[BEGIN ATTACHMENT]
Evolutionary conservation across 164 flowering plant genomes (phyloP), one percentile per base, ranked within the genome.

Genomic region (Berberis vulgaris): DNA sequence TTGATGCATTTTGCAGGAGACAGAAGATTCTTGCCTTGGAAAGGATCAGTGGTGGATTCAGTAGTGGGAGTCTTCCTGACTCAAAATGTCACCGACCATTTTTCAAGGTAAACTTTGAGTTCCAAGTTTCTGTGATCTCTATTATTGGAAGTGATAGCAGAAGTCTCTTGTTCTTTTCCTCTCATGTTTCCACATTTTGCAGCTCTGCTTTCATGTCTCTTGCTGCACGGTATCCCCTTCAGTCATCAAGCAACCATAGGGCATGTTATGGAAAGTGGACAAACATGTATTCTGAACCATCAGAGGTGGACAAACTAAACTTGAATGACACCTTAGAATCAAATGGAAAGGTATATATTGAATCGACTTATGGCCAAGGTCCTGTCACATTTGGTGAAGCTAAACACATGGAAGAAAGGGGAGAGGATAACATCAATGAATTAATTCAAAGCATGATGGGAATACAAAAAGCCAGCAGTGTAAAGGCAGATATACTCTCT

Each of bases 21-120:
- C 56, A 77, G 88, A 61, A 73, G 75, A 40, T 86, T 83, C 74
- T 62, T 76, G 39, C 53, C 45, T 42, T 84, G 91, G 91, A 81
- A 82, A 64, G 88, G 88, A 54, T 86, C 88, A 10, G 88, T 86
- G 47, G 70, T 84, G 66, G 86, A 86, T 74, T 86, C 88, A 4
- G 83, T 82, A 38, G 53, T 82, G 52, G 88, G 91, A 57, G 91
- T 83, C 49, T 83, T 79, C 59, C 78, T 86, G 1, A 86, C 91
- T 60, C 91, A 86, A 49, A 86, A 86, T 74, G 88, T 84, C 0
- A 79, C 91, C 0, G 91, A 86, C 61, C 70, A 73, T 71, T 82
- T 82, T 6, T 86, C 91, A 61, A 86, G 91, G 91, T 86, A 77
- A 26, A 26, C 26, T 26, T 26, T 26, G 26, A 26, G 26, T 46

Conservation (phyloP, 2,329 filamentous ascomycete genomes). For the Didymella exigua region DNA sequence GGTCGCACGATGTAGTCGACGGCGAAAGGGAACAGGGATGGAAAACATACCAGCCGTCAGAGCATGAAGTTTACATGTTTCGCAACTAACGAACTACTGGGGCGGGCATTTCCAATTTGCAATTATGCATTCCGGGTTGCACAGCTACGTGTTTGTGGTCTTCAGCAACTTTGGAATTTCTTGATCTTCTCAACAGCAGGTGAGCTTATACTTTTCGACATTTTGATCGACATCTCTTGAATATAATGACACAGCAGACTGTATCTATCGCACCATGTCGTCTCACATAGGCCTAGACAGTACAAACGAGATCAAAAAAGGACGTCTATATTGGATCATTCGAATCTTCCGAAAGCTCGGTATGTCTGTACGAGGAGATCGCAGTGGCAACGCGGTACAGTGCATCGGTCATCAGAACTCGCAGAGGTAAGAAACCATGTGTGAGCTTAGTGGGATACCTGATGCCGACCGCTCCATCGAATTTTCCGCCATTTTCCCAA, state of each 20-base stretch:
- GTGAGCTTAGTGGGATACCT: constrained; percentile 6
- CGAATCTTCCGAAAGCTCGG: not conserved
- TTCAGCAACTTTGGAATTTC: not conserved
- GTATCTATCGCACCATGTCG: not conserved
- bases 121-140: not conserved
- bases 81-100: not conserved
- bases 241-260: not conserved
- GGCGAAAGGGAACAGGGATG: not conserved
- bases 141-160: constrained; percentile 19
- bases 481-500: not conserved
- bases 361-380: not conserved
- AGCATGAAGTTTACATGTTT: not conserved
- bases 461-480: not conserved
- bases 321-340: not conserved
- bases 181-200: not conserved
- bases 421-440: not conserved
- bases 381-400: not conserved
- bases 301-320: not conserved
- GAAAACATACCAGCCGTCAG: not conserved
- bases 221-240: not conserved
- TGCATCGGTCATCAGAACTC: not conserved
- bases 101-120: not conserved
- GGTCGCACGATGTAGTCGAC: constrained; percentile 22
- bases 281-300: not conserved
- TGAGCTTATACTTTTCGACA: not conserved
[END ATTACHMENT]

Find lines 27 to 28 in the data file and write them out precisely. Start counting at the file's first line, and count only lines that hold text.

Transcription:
- bases 461-480: not conserved
- bases 321-340: not conserved